Paradoxically, one of the government’s greatest achievements so far has been to ward off social backlash in the launch of the first reforms, in particular the overhaul of labor laws. The “Macron method”, firm on its principles, but open to negotiations without taboos, probably played a critical role in this achievement.
The search for a compromise reduced ab initio the first reforms’ ambitions, and some of these compromises could weaken their future impact. The predominant role given to organized professional sectors in wage agreements, as well as the reluctance to cut public spending, are striking examples of this risk.
We could equally argue that the success of the “Macron method” is the best way to ensure the pursuit of reforms going forward, provided that the political will remains firm throughout the presidential term. The SNCF national railway reform and the social unrest that it has triggered are critical tests of that will.
In order to reinforce the quality and the competitiveness of French companies’ supply of goods and services, the government will have to pursue structural reforms and cut taxes. This will require spending cuts, not only because of the sound budget rules imposed by the Monetary Union, but also because of the predictable rise of long-term interest rates: if in March 2018, 10-year government bond yields were as low as 0.8%, the end of the ECB asset purchase program in September 2018, and the expected rise of monetary policy rates in 2019 may raise the 10-year rate from 0.5 to 1.0 point of percentage by the end of 2019.
To reduce public spending, the government will have to be more ambitious and more specific on the reduction of the number of civil servants. It is important to initiate a long-term dynamic, reaching beyond just this presidential term, through a deep reform of the uncountable statuses of civil servants, in order to reduce the share of employees who have a “special status”, and increase the share of public employees having a fixed-term contract. It is also necessary to shift from trying to check the job-searching behavior of jobseekers by means of controls to a logic of economic incentives to find a job, through a more significant reduction of unemployment benefits over time, but also through clearer tax incentives, in the spirit of the earned income tax credit.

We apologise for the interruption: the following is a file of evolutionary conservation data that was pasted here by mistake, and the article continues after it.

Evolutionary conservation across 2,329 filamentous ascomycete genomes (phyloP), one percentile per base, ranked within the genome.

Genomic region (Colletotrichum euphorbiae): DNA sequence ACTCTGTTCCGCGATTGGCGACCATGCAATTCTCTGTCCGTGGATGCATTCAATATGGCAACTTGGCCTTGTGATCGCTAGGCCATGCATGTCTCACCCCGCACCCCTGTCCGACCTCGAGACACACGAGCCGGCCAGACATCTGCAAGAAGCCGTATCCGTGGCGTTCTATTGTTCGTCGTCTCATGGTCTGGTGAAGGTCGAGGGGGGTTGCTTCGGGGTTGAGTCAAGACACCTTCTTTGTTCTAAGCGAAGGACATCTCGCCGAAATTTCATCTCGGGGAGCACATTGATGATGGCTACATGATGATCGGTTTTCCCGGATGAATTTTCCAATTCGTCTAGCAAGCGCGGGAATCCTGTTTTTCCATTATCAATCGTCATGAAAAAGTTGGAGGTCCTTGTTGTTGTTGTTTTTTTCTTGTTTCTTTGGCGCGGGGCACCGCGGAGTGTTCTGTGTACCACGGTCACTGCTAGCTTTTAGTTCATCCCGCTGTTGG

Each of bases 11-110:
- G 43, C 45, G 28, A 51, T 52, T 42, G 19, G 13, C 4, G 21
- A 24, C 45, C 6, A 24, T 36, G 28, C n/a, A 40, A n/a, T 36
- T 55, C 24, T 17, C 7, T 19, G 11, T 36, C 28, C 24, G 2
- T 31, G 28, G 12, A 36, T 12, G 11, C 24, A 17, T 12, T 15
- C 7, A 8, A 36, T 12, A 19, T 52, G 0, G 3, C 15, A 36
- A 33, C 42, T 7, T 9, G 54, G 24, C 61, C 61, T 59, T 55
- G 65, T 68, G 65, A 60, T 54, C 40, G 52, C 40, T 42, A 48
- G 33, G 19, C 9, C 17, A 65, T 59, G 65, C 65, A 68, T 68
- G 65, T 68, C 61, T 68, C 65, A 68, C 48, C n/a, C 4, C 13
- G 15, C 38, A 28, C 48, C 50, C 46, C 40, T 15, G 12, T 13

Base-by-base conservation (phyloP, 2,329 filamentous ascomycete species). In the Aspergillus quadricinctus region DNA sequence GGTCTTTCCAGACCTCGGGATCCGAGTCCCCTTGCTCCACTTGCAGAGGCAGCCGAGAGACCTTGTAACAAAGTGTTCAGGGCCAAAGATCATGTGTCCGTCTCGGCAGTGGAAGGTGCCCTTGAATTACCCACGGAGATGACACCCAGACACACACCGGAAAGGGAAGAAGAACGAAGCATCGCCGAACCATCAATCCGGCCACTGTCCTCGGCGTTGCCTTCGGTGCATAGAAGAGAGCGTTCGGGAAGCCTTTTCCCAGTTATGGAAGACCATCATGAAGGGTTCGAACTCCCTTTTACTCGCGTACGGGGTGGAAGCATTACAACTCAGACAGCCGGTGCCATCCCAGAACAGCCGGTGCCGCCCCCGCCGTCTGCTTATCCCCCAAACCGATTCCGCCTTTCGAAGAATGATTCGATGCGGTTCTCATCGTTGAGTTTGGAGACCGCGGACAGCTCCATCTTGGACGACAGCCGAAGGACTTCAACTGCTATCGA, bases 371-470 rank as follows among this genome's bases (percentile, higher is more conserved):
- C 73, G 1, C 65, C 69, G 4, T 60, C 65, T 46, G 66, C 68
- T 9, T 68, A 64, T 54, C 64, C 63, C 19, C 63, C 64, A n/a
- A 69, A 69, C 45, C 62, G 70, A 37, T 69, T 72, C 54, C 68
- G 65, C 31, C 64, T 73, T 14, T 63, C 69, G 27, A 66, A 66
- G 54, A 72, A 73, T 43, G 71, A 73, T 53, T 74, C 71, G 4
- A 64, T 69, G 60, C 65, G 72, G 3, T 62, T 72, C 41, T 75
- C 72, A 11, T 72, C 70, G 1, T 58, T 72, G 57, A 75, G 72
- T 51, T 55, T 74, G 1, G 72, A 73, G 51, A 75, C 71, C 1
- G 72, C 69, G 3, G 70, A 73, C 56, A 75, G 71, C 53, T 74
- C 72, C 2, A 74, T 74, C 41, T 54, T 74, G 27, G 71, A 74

By reducing public spending, the government will be able to reduce the weight of tax levies on companies and creators of value. There could also be progress on a faster reduction of corporate income tax (the goal being to cut it down to 25% by 2022 versus 33% now). This would send a strong signal to companies and foreign investors. Experimenting special economic zones designed to spur technological innovation in areas benefiting from world class research institutions could also be considered.
Finally, the government will have to be more lucid and realistic regarding competition between countries and companies in terms of disruptive technologies such as artificial intelligence, for which China and the United States are far ahead any other region in the world. To stimulate private investment in these domains, the government will have to innovate in terms of tax policy, considering for instance the possibility of making investments spending entirely deductible from the tax base. It will also have to play the role of fair arbitrator in order to preserve a level playing field and keep the market open to competition. Finally, it will have to endorse the role of strategist by opening public databases to companies and researchers, and to increase the role of public procurement in tech-intensive applications. The plan announced by the French President concerning artificial intelligence goes in that direction.